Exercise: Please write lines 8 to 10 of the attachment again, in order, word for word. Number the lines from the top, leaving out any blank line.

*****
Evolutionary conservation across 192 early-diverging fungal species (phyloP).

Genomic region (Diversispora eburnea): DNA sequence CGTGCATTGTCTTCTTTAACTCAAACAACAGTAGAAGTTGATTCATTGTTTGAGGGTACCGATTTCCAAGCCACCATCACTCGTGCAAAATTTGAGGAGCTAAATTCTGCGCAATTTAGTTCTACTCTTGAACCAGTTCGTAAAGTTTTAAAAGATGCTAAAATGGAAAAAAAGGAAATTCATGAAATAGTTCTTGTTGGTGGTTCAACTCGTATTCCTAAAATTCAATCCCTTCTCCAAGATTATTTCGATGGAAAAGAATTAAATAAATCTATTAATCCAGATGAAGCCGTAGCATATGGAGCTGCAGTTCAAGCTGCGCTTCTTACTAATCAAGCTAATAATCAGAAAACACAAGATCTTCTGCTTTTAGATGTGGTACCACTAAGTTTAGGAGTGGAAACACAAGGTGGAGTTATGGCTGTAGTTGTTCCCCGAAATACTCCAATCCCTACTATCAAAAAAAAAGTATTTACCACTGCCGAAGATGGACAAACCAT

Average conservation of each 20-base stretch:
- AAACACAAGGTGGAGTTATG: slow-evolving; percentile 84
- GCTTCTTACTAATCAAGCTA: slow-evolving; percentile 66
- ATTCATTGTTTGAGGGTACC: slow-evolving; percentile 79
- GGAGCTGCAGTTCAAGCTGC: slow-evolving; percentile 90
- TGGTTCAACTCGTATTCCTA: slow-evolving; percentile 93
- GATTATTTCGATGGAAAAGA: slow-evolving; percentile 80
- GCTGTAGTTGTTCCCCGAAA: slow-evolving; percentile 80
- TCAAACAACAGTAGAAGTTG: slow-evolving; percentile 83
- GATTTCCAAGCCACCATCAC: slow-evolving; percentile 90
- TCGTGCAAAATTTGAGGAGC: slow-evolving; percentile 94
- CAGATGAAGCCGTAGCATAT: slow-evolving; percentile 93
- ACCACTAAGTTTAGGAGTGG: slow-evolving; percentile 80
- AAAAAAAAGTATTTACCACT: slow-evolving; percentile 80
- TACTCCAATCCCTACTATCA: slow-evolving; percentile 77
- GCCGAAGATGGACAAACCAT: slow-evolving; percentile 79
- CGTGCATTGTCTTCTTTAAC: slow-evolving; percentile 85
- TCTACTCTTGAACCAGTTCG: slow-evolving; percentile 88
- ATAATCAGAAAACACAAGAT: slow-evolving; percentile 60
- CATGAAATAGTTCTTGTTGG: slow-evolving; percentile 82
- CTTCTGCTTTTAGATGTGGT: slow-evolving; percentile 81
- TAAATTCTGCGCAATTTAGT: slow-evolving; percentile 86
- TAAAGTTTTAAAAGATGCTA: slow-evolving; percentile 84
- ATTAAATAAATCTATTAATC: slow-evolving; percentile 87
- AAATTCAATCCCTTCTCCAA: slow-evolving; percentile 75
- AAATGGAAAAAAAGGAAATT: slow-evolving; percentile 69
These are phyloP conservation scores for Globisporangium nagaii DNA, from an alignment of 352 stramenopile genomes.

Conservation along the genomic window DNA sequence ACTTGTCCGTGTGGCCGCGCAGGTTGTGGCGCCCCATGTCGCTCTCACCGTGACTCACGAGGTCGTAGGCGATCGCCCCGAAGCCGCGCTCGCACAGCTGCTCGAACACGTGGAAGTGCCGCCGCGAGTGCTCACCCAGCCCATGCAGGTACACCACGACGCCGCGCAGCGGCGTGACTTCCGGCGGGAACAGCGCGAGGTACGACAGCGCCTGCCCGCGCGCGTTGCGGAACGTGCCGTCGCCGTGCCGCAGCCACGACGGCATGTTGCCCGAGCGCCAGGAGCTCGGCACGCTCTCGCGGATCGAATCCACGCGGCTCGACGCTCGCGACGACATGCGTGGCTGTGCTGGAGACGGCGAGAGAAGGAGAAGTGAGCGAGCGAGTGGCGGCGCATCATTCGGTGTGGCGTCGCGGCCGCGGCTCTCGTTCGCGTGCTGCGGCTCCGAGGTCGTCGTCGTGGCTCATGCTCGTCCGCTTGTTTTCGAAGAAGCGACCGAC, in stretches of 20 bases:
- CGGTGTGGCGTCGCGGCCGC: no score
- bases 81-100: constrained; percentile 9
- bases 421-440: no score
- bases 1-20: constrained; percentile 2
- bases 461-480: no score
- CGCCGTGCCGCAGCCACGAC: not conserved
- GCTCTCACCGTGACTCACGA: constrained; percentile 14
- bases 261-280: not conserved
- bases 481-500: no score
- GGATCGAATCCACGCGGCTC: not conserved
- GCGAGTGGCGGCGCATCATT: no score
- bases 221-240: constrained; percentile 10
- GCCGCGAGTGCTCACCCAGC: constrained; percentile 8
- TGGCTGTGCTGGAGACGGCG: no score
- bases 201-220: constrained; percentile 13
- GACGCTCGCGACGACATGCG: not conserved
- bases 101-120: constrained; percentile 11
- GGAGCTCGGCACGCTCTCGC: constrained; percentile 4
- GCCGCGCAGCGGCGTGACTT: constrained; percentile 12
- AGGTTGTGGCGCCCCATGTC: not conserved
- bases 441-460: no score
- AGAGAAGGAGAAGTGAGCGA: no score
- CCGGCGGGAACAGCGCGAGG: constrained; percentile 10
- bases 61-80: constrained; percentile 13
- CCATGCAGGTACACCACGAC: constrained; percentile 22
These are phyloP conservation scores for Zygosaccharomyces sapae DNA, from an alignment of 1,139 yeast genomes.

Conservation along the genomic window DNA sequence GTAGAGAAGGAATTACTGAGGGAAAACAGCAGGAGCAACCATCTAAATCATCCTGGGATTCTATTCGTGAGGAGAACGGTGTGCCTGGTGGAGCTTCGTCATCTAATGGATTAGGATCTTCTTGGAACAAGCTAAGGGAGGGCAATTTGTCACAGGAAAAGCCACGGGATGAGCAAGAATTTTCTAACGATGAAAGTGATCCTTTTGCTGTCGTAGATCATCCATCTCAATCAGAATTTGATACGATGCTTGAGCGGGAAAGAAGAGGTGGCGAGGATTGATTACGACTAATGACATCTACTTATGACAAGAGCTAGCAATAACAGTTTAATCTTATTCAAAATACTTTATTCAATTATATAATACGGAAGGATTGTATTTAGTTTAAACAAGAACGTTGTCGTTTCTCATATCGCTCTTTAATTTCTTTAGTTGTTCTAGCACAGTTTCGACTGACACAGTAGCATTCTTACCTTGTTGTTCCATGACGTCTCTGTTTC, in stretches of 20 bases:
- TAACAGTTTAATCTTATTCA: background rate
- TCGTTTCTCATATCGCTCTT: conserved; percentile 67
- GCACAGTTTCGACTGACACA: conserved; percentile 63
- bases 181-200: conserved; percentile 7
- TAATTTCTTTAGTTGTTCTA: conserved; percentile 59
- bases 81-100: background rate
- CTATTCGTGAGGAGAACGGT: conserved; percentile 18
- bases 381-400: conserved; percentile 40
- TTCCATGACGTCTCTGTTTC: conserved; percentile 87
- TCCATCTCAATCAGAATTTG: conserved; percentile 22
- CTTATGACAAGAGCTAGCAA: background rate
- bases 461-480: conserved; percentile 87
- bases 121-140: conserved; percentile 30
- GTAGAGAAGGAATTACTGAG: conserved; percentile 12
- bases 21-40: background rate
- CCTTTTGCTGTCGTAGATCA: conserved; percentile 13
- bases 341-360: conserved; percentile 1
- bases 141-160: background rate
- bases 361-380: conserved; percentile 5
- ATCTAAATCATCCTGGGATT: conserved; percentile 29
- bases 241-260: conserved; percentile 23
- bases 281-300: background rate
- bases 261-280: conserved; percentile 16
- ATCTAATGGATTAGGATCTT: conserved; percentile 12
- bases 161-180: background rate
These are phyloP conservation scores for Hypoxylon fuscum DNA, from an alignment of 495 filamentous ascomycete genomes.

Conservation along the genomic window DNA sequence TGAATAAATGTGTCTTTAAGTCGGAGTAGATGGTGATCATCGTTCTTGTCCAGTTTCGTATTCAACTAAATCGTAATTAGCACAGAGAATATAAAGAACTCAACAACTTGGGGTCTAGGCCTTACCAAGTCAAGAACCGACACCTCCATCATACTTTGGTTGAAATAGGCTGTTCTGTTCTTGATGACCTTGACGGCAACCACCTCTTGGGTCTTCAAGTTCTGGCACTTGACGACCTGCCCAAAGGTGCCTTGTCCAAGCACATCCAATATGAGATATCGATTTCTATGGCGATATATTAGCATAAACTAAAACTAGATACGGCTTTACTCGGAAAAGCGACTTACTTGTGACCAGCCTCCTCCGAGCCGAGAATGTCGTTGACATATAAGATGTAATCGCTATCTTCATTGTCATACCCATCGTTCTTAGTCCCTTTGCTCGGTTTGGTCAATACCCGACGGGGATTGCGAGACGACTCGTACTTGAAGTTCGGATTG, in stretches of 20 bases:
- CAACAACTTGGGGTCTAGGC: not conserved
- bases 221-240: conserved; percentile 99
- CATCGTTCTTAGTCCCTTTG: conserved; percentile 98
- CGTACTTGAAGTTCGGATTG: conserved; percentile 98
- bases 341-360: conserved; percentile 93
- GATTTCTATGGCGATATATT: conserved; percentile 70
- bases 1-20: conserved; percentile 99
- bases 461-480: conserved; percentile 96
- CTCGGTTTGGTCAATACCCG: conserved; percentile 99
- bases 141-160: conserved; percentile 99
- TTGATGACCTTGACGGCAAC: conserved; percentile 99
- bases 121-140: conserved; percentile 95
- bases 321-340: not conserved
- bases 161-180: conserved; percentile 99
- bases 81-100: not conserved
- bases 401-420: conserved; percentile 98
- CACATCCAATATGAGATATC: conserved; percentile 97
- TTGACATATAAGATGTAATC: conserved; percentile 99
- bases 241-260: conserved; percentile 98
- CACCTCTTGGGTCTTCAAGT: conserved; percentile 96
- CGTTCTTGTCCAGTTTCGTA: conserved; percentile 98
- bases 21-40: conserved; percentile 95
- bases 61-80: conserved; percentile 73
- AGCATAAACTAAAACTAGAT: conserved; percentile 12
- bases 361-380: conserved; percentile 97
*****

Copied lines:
- TGGTTCAACTCGTATTCCTA: slow-evolving; percentile 93
- GATTATTTCGATGGAAAAGA: slow-evolving; percentile 80
- GCTGTAGTTGTTCCCCGAAA: slow-evolving; percentile 80